We are always striving to come up with new, creative activities to do with the kids'. The thought of them hiding out in their bedrooms and spending countless hours playing video games and watching YouTube videos just doesn't fly with me. I don't mind them having a little downtime to do that, but they need to do something else every day that's either educational, fun, electronics-free, involves face-to-face interaction with others, or that gets them moving.
Although they love to watch videos on YouTube, they've both also expressed an interest in making videos and one day having their own YouTube channels. For a while, Marisol and her friends were making music and fun videos together, but Flynn expressed more of an interest in the technical side of things. He wants to learn how things work, how to create something new, and really get into the behind-the-scenes. Neither of us had tried stop-motion video before, so for a couple of hours recently, he and I decided to make a video together. He put together each of the scenes, while I was in charge of the camera and editing. I think he did a much better job than I did. We ended up doing a combination of stop-motion and regular video, and then pieced it all together.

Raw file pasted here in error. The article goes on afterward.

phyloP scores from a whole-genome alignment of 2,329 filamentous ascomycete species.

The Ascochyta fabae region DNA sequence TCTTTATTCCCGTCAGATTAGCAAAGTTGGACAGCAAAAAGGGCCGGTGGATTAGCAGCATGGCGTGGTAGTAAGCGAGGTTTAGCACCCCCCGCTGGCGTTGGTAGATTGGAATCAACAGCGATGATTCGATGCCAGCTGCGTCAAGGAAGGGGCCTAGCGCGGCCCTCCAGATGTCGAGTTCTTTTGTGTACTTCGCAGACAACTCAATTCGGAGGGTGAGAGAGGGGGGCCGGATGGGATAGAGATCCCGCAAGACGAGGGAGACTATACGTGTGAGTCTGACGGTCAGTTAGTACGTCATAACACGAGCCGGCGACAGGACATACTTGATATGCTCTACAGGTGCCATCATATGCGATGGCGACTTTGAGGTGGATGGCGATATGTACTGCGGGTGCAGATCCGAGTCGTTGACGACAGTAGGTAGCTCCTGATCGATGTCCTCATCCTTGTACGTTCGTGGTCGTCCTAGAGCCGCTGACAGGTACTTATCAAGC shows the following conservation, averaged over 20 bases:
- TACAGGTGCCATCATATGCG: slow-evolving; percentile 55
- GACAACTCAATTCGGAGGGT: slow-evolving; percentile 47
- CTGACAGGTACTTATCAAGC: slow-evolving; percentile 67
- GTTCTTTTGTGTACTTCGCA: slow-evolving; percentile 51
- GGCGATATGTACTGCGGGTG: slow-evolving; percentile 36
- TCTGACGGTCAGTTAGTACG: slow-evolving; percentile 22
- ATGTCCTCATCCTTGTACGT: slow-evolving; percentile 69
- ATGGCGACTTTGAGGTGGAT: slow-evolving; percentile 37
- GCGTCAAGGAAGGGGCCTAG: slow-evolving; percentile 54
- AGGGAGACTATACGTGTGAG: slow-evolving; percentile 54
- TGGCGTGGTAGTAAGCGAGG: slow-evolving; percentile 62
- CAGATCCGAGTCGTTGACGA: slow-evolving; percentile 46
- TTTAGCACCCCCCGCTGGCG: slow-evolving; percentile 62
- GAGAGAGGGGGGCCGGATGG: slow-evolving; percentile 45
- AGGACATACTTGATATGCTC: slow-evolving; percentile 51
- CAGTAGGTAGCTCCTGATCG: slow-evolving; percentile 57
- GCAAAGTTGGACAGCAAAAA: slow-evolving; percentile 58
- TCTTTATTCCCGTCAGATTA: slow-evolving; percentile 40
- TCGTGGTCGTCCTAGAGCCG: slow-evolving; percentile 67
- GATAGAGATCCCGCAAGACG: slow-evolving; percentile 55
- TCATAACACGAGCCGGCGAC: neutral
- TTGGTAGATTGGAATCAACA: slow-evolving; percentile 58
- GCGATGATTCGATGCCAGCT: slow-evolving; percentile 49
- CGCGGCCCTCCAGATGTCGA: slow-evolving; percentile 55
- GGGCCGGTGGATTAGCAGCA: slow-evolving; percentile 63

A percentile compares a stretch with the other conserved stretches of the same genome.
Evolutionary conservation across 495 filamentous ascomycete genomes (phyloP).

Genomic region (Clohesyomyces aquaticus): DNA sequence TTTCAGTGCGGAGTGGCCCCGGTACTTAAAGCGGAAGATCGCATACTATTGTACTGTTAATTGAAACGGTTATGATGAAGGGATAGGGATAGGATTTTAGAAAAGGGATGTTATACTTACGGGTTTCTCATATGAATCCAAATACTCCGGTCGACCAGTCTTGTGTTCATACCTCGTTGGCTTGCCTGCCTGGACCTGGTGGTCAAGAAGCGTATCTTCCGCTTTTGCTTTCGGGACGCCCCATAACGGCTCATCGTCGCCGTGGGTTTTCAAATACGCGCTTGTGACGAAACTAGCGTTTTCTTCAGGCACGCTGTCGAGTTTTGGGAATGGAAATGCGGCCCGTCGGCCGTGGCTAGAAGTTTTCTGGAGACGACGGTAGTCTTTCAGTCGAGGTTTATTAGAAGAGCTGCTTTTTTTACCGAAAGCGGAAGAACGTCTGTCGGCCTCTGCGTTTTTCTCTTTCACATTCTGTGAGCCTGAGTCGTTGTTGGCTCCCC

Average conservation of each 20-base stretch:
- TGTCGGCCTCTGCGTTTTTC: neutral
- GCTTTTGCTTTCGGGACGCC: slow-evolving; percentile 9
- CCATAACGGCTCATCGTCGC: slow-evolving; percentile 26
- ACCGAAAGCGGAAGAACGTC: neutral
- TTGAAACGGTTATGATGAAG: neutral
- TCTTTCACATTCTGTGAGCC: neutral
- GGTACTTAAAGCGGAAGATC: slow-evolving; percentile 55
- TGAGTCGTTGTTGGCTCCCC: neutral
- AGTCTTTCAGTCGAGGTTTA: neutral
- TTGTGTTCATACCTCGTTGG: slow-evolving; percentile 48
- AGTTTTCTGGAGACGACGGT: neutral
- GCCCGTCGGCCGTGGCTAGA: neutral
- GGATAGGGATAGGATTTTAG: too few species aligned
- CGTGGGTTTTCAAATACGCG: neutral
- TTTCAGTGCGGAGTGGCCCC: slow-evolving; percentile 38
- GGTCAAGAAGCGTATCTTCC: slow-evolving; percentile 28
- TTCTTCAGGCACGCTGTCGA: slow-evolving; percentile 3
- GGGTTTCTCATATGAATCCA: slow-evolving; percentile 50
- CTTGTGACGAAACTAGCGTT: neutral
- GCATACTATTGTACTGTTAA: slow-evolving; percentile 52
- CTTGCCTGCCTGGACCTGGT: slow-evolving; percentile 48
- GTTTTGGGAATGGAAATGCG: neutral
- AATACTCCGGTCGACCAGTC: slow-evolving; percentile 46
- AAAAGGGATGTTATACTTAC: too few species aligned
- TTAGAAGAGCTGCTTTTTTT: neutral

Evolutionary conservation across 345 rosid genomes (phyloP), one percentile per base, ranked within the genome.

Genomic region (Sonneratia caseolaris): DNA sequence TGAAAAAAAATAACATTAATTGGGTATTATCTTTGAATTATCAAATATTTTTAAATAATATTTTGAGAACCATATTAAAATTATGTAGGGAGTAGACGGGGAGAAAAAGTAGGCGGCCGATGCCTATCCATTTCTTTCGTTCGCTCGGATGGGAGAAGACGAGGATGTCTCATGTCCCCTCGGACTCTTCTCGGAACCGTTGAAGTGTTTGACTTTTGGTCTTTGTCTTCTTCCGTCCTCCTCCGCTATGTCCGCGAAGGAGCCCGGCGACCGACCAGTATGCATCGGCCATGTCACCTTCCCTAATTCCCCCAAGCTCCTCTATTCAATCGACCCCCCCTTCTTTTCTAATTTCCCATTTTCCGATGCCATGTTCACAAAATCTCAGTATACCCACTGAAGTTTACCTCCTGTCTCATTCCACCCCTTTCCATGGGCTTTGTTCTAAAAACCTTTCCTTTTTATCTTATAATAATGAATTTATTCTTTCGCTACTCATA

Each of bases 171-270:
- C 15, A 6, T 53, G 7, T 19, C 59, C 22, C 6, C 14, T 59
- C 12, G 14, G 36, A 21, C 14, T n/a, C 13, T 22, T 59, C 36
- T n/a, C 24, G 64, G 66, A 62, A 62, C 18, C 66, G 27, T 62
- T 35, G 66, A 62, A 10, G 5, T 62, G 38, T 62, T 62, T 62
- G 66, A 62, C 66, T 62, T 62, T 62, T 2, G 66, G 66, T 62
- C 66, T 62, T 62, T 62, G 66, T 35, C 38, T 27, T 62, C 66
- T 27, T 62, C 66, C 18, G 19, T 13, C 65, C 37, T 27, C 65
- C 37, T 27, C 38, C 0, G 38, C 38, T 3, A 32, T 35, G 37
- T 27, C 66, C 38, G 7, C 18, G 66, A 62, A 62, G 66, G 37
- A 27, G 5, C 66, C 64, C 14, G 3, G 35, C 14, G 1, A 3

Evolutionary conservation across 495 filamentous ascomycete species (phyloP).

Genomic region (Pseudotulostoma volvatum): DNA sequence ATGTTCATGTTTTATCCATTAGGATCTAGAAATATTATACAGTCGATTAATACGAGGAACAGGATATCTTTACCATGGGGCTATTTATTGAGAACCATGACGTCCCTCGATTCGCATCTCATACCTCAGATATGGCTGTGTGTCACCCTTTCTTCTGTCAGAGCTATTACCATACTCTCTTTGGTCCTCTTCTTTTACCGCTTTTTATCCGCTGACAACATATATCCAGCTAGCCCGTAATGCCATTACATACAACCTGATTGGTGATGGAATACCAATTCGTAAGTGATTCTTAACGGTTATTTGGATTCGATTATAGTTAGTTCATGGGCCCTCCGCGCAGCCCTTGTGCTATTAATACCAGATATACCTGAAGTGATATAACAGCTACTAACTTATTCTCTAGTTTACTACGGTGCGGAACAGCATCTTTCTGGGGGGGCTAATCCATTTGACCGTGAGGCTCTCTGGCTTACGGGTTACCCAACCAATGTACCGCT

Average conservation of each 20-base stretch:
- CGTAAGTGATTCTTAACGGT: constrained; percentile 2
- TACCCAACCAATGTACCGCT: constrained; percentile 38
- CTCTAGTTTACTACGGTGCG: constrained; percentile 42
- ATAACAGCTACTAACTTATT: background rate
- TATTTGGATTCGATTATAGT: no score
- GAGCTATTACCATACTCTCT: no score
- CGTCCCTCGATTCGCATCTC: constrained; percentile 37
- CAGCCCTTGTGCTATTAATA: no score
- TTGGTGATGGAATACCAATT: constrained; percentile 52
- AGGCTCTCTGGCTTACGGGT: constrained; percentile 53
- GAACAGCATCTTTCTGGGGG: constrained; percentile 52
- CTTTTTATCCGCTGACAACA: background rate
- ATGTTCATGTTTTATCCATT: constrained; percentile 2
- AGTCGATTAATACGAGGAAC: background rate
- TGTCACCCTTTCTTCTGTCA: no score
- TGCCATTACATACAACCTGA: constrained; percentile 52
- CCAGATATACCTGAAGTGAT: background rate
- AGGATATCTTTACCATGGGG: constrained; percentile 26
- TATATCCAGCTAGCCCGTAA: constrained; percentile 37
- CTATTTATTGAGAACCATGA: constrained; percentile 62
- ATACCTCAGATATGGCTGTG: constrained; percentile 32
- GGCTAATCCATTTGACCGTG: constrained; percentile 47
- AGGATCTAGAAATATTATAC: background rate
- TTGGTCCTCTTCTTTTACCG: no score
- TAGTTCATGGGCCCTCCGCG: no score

He was fascinated by how stop-motion video worked and has asked me to create even more with him now. He has a great idea to use a space shuttle he built that we bought him on our trip to NASA last summer along with a space-themed backdrop. Apparently, we have to work on that one tonight. This makes me all kinds of happy that he's found a creative outlet that does use his electronics, but helps him to learn, role play, and have fun at the same time.
He had some fantastic ideas on how to set up our video and incorporate things he loves into each scene that we shot.
You can watch the full video we made right here:
Have you created videos with your kids?
Here are a few tips for creating your own smile-worthy tale:
- Download the Stop Motion Studio app and test it out.
- Create your own backdrops, or pick up scrapbook paper 'scenes' from the craft store.
- Add toys, clay models, or other household items to your scene.
- Make sure you either use a stand for your video, or have one person hold the camera while the other moves the items, this way the still-shots will line up.
- We used iMovie for piecing our scenes together.
Check out GoldfishSmiles.com for some inspiration on creating your own video or still smile-worthy tale. And don't forget to tag yours with #GoldfishTales.
Please pin this post for later: